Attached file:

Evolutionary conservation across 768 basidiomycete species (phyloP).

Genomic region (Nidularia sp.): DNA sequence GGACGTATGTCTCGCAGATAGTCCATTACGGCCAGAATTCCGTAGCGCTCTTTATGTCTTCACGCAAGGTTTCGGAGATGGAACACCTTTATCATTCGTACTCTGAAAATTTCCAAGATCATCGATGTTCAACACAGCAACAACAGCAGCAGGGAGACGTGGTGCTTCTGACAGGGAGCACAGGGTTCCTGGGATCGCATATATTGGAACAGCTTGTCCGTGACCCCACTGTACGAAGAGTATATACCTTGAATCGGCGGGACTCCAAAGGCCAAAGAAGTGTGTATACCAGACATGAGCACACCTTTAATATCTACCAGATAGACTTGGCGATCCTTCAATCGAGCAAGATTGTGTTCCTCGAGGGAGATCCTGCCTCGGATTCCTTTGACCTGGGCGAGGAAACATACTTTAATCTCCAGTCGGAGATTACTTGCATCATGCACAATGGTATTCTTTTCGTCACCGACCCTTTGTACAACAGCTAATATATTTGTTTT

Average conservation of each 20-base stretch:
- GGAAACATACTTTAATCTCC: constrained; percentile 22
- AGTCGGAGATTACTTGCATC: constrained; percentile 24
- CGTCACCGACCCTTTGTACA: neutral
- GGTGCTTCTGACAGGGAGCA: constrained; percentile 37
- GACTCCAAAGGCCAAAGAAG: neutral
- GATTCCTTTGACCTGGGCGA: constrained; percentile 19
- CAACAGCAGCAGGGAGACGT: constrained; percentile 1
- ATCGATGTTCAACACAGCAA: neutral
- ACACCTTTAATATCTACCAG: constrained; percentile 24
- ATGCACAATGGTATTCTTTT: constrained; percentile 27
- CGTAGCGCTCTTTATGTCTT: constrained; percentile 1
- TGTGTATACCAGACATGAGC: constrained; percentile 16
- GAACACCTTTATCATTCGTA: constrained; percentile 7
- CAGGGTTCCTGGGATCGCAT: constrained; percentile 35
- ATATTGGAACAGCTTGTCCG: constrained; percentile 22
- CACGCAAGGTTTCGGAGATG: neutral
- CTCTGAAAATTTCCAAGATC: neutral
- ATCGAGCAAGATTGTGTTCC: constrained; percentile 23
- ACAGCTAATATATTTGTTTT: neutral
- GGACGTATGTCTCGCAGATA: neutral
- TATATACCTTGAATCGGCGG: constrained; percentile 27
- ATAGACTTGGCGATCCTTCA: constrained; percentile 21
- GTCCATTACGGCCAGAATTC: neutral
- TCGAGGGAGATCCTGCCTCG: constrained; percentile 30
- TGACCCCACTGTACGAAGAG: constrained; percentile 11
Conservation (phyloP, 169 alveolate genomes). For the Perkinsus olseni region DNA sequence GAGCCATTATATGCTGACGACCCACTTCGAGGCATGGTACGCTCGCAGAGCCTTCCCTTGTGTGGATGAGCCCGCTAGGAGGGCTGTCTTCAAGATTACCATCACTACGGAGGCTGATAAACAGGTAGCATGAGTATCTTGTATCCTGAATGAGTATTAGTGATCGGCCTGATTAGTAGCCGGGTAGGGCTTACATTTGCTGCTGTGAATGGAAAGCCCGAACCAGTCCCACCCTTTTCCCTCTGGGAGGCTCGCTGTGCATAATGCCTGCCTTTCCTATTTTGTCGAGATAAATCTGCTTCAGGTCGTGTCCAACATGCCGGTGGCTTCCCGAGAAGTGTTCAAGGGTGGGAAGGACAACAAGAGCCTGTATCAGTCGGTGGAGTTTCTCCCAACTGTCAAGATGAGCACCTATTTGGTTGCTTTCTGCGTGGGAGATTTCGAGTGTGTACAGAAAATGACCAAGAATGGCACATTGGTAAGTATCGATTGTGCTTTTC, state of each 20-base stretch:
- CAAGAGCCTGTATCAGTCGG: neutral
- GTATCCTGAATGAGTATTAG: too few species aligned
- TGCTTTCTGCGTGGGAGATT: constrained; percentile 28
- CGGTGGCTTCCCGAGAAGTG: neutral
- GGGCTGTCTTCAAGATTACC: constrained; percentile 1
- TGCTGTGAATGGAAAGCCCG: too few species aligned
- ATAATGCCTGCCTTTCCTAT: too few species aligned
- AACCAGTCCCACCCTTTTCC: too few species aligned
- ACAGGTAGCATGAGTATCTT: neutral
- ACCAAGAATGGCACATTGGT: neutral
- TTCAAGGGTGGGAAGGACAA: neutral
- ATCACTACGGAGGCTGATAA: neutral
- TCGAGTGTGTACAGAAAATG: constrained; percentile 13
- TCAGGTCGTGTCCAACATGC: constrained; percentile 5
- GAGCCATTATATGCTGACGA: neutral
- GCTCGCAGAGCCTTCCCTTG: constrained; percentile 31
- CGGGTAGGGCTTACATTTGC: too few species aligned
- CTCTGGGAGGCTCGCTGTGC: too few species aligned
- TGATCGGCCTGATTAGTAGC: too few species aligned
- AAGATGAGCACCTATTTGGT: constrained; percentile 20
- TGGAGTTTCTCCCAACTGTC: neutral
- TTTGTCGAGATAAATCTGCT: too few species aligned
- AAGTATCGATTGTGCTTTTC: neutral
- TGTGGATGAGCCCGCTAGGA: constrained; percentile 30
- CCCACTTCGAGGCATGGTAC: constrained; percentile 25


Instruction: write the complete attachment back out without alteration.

Evolutionary conservation across 768 basidiomycete species (phyloP).

Genomic region (Nidularia sp.): DNA sequence GGACGTATGTCTCGCAGATAGTCCATTACGGCCAGAATTCCGTAGCGCTCTTTATGTCTTCACGCAAGGTTTCGGAGATGGAACACCTTTATCATTCGTACTCTGAAAATTTCCAAGATCATCGATGTTCAACACAGCAACAACAGCAGCAGGGAGACGTGGTGCTTCTGACAGGGAGCACAGGGTTCCTGGGATCGCATATATTGGAACAGCTTGTCCGTGACCCCACTGTACGAAGAGTATATACCTTGAATCGGCGGGACTCCAAAGGCCAAAGAAGTGTGTATACCAGACATGAGCACACCTTTAATATCTACCAGATAGACTTGGCGATCCTTCAATCGAGCAAGATTGTGTTCCTCGAGGGAGATCCTGCCTCGGATTCCTTTGACCTGGGCGAGGAAACATACTTTAATCTCCAGTCGGAGATTACTTGCATCATGCACAATGGTATTCTTTTCGTCACCGACCCTTTGTACAACAGCTAATATATTTGTTTT

Average conservation of each 20-base stretch:
- GGAAACATACTTTAATCTCC: constrained; percentile 22
- AGTCGGAGATTACTTGCATC: constrained; percentile 24
- CGTCACCGACCCTTTGTACA: neutral
- GGTGCTTCTGACAGGGAGCA: constrained; percentile 37
- GACTCCAAAGGCCAAAGAAG: neutral
- GATTCCTTTGACCTGGGCGA: constrained; percentile 19
- CAACAGCAGCAGGGAGACGT: constrained; percentile 1
- ATCGATGTTCAACACAGCAA: neutral
- ACACCTTTAATATCTACCAG: constrained; percentile 24
- ATGCACAATGGTATTCTTTT: constrained; percentile 27
- CGTAGCGCTCTTTATGTCTT: constrained; percentile 1
- TGTGTATACCAGACATGAGC: constrained; percentile 16
- GAACACCTTTATCATTCGTA: constrained; percentile 7
- CAGGGTTCCTGGGATCGCAT: constrained; percentile 35
- ATATTGGAACAGCTTGTCCG: constrained; percentile 22
- CACGCAAGGTTTCGGAGATG: neutral
- CTCTGAAAATTTCCAAGATC: neutral
- ATCGAGCAAGATTGTGTTCC: constrained; percentile 23
- ACAGCTAATATATTTGTTTT: neutral
- GGACGTATGTCTCGCAGATA: neutral
- TATATACCTTGAATCGGCGG: constrained; percentile 27
- ATAGACTTGGCGATCCTTCA: constrained; percentile 21
- GTCCATTACGGCCAGAATTC: neutral
- TCGAGGGAGATCCTGCCTCG: constrained; percentile 30
- TGACCCCACTGTACGAAGAG: constrained; percentile 11
Conservation (phyloP, 169 alveolate genomes). For the Perkinsus olseni region DNA sequence GAGCCATTATATGCTGACGACCCACTTCGAGGCATGGTACGCTCGCAGAGCCTTCCCTTGTGTGGATGAGCCCGCTAGGAGGGCTGTCTTCAAGATTACCATCACTACGGAGGCTGATAAACAGGTAGCATGAGTATCTTGTATCCTGAATGAGTATTAGTGATCGGCCTGATTAGTAGCCGGGTAGGGCTTACATTTGCTGCTGTGAATGGAAAGCCCGAACCAGTCCCACCCTTTTCCCTCTGGGAGGCTCGCTGTGCATAATGCCTGCCTTTCCTATTTTGTCGAGATAAATCTGCTTCAGGTCGTGTCCAACATGCCGGTGGCTTCCCGAGAAGTGTTCAAGGGTGGGAAGGACAACAAGAGCCTGTATCAGTCGGTGGAGTTTCTCCCAACTGTCAAGATGAGCACCTATTTGGTTGCTTTCTGCGTGGGAGATTTCGAGTGTGTACAGAAAATGACCAAGAATGGCACATTGGTAAGTATCGATTGTGCTTTTC, state of each 20-base stretch:
- CAAGAGCCTGTATCAGTCGG: neutral
- GTATCCTGAATGAGTATTAG: too few species aligned
- TGCTTTCTGCGTGGGAGATT: constrained; percentile 28
- CGGTGGCTTCCCGAGAAGTG: neutral
- GGGCTGTCTTCAAGATTACC: constrained; percentile 1
- TGCTGTGAATGGAAAGCCCG: too few species aligned
- ATAATGCCTGCCTTTCCTAT: too few species aligned
- AACCAGTCCCACCCTTTTCC: too few species aligned
- ACAGGTAGCATGAGTATCTT: neutral
- ACCAAGAATGGCACATTGGT: neutral
- TTCAAGGGTGGGAAGGACAA: neutral
- ATCACTACGGAGGCTGATAA: neutral
- TCGAGTGTGTACAGAAAATG: constrained; percentile 13
- TCAGGTCGTGTCCAACATGC: constrained; percentile 5
- GAGCCATTATATGCTGACGA: neutral
- GCTCGCAGAGCCTTCCCTTG: constrained; percentile 31
- CGGGTAGGGCTTACATTTGC: too few species aligned
- CTCTGGGAGGCTCGCTGTGC: too few species aligned
- TGATCGGCCTGATTAGTAGC: too few species aligned
- AAGATGAGCACCTATTTGGT: constrained; percentile 20
- TGGAGTTTCTCCCAACTGTC: neutral
- TTTGTCGAGATAAATCTGCT: too few species aligned
- AAGTATCGATTGTGCTTTTC: neutral
- TGTGGATGAGCCCGCTAGGA: constrained; percentile 30
- CCCACTTCGAGGCATGGTAC: constrained; percentile 25